Inpatient rehab offers structured programming and gives patients access to a variety of addiction treatment services, including individual and group therapy.

When you’re looking for addiction treatment in Atlanta, Georgia, or surrounding areas, there are multiple options available. One effective option to consider is inpatient drug and alcohol rehab. This type of treatment program provides a way for people to begin building a strong foundation for a healthier, substance-free life in recovery. 

What Is Inpatient Rehab?

Inpatient rehab, sometimes called residential treatment, is a highly structured and supportive addiction treatment program. Instead of returning home at the end of each day, patients in these programs live on-site at a rehab facility while undergoing treatment.

While enrolled in an inpatient rehab program, patients receive around-the-clock care. Some inpatient treatment programs provide basic accommodations, while others offer luxurious amenities like fitness facilities, outdoor pools and gymnasiums for basketball and other activities. 

Inpatient vs. Outpatient Rehab

When considering inpatient vs. outpatient rehab, patients enrolled in inpatient rehab live onsite at a facility, and those in outpatient care continue to live at home. Patients in outpatient care attend appointments at a treatment facility but return home afterward.

The benefit of inpatient rehab is that it removes people from triggers for drug use. For example, people living at a rehab facility do not have the means to obtain drugs, and they are removed from those who are still abusing addictive substances. Free from these triggers, people can engage in treatment and establish a foundation of sobriety before returning home. 

Do I Need Inpatient Rehab?

If you’re in need of a structured treatment program that provides a stable living environment, inpatient rehab is a suitable option for you. Inpatient rehab offers a safe environment, which can be essential during the early stages of recovery. Some people begin their treatment journey in an outpatient program, but if you have been in several outpatient programs and continue to relapse, it may be time to seek inpatient rehab.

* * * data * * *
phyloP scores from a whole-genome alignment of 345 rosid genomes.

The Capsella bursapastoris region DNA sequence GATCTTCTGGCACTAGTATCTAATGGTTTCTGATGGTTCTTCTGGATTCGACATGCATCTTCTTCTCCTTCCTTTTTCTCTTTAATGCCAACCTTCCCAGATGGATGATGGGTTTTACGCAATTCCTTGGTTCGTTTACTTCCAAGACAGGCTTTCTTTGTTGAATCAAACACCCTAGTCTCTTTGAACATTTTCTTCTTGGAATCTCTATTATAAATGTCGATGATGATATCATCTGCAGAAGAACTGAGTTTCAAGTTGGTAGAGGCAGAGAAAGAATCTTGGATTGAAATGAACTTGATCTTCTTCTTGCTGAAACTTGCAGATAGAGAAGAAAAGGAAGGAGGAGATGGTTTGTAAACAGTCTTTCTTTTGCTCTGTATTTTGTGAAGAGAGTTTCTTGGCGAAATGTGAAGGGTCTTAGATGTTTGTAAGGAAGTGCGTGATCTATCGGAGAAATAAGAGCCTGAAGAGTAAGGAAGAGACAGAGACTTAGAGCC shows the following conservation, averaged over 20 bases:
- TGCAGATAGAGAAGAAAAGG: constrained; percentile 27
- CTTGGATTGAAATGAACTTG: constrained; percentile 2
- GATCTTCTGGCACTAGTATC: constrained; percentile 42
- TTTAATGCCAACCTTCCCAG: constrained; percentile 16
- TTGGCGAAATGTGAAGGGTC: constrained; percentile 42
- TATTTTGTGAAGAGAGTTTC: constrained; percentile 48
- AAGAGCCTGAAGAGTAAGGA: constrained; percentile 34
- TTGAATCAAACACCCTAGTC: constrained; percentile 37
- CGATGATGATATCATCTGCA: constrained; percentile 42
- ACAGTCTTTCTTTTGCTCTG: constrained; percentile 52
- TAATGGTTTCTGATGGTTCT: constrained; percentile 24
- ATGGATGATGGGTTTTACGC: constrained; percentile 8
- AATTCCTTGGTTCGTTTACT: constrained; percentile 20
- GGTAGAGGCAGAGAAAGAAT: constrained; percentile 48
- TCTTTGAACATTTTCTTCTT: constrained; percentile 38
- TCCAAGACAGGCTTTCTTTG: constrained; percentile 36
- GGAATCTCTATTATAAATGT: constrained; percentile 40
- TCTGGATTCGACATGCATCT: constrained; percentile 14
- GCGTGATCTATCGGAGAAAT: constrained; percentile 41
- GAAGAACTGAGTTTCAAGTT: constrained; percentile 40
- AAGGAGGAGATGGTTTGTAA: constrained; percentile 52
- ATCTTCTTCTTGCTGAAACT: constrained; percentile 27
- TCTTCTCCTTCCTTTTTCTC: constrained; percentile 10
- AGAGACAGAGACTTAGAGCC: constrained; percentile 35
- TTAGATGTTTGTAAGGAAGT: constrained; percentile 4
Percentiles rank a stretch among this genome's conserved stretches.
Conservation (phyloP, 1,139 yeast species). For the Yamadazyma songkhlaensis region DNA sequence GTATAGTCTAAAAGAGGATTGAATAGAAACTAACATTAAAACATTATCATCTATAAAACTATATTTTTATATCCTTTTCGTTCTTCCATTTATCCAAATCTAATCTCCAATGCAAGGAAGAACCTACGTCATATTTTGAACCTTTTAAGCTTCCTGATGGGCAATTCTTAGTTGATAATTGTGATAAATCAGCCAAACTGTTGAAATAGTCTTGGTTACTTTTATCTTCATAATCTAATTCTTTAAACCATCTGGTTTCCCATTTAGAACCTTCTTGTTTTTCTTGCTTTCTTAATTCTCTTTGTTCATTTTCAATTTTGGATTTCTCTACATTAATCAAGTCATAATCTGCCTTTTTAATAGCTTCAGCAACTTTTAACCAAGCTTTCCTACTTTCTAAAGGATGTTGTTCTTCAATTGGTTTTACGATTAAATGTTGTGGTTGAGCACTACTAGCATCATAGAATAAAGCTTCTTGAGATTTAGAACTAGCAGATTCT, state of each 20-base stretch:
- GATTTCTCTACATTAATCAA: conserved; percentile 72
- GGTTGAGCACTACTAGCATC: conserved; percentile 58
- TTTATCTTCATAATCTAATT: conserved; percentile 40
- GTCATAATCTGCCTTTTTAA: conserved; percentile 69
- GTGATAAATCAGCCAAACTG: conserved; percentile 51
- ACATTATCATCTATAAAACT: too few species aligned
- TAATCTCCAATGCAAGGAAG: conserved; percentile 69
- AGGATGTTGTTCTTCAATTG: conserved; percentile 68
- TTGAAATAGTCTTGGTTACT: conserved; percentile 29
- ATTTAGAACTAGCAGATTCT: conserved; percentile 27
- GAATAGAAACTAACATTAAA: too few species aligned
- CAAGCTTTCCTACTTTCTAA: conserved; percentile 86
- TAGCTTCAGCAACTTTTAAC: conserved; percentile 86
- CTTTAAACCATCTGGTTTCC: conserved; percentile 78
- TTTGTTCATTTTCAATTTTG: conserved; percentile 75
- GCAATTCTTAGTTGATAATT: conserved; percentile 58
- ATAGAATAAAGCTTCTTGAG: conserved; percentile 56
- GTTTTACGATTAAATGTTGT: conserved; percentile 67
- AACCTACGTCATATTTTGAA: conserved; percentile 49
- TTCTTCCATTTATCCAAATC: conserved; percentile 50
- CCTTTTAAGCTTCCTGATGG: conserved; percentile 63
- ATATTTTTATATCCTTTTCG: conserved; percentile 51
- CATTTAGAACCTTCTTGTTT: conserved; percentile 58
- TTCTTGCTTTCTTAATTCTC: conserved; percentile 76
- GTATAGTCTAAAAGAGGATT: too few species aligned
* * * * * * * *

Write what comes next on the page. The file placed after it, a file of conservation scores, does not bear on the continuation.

You may also be in need of inpatient rehab if you do not have a safe living environment. For example, if you do not have stable housing or are living with others who are still abusing substances, an inpatient treatment program may be needed to help you establish a period of sobriety and develop connections with community resources.

How Long Is Inpatient Rehab?

Each patient’s length of stay in inpatient rehab will depend on their unique needs. According to the National Institute on Drug Abuse (NIDA), people should remain in treatment for at least 90 days for it to be effective, and longer stays in treatment are linked to better outcomes. 

People need to stay in treatment for an adequate length of time to remain sober, but treatment length can vary based on numerous factors. For instance, insurance companies will often cover only a certain number of days in inpatient care. Some inpatient programs have a set length, such as 90 days, while others will determine how long a patient needs to stay in treatment based on their individual circumstances. 

What To Expect at Inpatient Rehab 

When you enter into an inpatient rehab center, you can expect to participate in various treatment-related activities while living on-site. You will also develop relationships with treatment providers and other patients who are in the rehab facility. 

During your stay, you’ll progress through early recovery with the help of your facility care team and the treatment programs you participate in. You’ll also have access to various amenities and recreational activities that help support the healing process.

Facility Care Team